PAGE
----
Lexie had a frown for the carpet. “You’re more fortunate with your offspring … do you think they ever have this cleaned?”
“Tell me what’s wrong, Lexie. There’s something, or you wouldn’t be here before the others.”
He thought, now we come to it. If she suspects about H.A.R.P. this is my chance pinched dead, in a hospital lounge with dirty carpet, if I let her.
“A few of the donors—“
“It’s about this place, isn’t it? That’s what they’re choking on?”
“Otto, our friends taste betrayal. You were the man after that talk at the club on ending public funding for hospitals, including this one. Now we’re not sure.”
He rolled closer. “You mean, you’re not sure?”
“I want to be on your side. This would be the right time to re-earn my trust. Start by explaining how you ended up in this monument to entitlement. You know I’m on the board at Oceanside Hospital. My family donated half the buildings. You built the Simmons Eye Center for me. You could have gone to the best private hospital in the state, built for people like us.”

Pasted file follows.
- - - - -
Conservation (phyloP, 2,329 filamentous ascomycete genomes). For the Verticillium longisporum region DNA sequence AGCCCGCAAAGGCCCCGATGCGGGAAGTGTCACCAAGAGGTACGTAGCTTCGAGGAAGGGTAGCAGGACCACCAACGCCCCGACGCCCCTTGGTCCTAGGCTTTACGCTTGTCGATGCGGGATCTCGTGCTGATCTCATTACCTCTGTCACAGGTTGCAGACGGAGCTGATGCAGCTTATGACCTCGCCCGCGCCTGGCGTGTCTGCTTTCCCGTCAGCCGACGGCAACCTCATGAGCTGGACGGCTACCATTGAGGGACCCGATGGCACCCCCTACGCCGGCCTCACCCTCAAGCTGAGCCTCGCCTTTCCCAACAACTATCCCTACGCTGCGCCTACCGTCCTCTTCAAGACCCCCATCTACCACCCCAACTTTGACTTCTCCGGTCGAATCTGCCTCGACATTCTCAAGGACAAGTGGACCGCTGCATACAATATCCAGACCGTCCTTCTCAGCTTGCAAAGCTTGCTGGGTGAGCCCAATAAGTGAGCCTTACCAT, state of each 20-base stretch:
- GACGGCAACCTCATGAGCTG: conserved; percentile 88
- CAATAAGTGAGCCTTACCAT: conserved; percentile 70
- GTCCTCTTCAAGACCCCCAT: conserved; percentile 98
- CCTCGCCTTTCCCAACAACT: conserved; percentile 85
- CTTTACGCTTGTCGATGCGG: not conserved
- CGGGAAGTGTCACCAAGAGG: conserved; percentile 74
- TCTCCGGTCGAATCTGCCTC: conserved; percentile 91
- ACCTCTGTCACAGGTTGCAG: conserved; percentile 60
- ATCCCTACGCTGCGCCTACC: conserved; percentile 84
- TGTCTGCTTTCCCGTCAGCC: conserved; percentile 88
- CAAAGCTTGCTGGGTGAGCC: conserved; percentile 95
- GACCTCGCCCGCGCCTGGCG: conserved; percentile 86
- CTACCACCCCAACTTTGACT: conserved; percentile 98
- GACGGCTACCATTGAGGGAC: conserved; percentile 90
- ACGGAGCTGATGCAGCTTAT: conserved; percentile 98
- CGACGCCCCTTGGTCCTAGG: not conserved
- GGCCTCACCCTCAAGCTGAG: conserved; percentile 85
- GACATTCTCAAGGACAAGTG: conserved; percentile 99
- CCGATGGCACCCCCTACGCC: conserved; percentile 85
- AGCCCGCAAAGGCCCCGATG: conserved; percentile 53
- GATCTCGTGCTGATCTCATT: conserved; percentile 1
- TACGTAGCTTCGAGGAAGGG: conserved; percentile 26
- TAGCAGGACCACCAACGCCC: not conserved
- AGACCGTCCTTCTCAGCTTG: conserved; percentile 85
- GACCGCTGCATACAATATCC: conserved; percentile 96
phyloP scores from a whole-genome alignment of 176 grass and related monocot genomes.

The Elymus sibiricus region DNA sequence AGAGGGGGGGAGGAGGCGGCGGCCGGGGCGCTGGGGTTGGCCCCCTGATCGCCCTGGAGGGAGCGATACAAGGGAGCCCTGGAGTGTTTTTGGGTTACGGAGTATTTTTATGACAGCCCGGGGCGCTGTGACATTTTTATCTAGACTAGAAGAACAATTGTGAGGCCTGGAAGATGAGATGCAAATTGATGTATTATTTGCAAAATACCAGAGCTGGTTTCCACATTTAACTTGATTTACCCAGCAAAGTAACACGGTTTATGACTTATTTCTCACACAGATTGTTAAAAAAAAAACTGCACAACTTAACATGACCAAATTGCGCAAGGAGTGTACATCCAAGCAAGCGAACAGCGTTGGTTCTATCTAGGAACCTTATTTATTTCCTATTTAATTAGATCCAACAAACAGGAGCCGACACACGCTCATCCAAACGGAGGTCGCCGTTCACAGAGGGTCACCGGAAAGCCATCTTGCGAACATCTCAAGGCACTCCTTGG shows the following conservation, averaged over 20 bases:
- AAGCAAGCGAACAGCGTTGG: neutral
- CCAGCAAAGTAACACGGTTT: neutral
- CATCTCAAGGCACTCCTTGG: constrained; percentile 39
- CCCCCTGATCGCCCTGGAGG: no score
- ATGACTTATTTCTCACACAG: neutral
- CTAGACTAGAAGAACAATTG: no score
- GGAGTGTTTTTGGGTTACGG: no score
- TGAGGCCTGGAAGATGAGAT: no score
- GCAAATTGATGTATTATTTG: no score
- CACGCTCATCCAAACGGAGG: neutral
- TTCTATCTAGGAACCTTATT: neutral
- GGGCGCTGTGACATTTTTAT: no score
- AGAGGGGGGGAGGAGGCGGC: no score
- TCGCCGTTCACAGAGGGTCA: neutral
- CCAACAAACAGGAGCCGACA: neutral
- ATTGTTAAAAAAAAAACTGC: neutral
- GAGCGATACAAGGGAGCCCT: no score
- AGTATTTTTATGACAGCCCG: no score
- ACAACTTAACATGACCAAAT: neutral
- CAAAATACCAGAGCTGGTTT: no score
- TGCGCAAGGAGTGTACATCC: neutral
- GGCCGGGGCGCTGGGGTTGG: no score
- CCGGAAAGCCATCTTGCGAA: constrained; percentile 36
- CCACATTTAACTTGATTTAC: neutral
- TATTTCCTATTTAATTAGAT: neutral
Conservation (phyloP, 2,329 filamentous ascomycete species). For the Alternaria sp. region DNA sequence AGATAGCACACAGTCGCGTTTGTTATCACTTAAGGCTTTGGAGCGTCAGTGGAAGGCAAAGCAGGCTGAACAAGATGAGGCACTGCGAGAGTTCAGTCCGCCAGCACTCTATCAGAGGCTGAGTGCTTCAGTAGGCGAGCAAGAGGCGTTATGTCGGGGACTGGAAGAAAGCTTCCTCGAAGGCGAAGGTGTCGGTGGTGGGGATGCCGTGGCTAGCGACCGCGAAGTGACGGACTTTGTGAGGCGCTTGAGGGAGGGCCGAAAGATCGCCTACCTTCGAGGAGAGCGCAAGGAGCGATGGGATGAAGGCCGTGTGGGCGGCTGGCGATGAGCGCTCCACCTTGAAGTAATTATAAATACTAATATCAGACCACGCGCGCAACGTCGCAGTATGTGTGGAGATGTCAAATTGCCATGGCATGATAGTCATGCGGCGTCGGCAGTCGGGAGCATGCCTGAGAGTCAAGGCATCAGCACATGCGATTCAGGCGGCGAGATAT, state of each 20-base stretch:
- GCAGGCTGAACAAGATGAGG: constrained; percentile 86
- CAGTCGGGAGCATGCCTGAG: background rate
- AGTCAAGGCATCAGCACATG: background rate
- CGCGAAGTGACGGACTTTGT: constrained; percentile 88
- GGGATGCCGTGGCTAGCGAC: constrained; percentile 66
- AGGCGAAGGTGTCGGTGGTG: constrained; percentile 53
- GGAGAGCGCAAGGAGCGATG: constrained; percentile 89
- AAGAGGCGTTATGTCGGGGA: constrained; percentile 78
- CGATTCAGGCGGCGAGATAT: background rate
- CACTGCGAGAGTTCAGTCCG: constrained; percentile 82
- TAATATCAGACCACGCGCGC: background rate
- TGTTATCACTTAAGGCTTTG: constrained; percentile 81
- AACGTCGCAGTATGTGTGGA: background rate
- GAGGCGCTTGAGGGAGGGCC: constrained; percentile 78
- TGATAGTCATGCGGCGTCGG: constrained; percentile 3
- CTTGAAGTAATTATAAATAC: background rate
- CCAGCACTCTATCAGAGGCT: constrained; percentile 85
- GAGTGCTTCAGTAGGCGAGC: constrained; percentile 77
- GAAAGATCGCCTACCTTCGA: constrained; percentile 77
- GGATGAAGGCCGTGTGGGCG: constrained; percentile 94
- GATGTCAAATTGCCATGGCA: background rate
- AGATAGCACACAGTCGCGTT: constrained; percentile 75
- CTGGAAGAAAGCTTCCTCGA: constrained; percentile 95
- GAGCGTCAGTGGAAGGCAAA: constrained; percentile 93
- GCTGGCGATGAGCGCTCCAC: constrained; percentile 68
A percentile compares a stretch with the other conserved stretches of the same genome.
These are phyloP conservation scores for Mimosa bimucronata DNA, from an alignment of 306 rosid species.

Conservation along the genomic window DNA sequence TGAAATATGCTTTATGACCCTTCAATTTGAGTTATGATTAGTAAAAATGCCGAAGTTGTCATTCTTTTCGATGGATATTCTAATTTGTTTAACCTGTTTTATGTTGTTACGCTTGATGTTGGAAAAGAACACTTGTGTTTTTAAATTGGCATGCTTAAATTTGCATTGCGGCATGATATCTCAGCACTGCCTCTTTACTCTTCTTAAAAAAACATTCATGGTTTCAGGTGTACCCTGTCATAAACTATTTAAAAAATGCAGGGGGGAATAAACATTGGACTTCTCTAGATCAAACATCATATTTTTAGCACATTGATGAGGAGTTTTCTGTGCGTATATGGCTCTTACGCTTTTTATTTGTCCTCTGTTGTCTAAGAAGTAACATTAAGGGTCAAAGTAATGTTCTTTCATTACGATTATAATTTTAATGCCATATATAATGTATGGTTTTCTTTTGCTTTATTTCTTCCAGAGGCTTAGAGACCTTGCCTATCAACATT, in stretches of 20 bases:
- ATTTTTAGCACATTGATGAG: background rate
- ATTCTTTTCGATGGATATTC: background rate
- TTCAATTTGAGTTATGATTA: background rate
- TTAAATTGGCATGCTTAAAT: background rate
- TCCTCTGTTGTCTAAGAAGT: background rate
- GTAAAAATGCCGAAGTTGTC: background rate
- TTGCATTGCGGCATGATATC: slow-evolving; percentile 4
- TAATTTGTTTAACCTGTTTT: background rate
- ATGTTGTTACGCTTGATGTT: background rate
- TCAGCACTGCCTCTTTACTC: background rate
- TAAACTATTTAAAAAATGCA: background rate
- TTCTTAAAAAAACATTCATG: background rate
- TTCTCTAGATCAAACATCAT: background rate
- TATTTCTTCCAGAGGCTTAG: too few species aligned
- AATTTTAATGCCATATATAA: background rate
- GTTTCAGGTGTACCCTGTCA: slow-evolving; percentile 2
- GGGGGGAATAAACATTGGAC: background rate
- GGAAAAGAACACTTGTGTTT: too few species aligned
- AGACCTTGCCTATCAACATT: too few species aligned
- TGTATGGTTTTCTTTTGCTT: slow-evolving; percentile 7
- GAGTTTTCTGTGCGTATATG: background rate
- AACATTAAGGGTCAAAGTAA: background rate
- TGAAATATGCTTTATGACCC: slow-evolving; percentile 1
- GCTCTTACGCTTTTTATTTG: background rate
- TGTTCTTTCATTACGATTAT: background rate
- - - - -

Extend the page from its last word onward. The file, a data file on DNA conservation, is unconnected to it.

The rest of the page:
Otto had rehearsed—of course he had—every day since the first H.A.R.P. drug was pushed through his tube, green as antifreeze or plant food. Would it fertilize his hair back? It did, though there was little enough to celebrate as stubble re-colonized his denuded head, lengthened to the medium salt and pepper of middle age, dragged him by millimeter increments to this moment. He’d been brilliant in extremis, shivering under three blankets, framing his argument, a treatise on the exigencies of last-chance medicine that only Mt Hope offered. Too sick to go anywhere else, the theme went, and yes, he summed up, a public hospital was unfortunate, but who of you would choose death over it? Only the detail of who was footing the bill had been left out.
“I was dead. Ever been dead?” Otto asked. Have you ever been anything other than immensely wealthy, he imagined adding. Have you ever not had the luxury of ignoring whatever you felt like ignoring.
“I suppose you mean you weren’t making the best decisions at the time. I get it Otto, really, I do. As you say, you were dying. Two months ago, I was telling everyone you probably wouldn’t make it. It’s a miracle to see you looking healthy.”
Otto nearly jumped at her hand on his arm, even as she continued to watch Tommy. He felt its coldness pushing through the sweater, the hospital gown, beyond the skin, into the blood.
“Everyone at the club is so happy for you and your family. I was hoping to see Ginny and tell her.”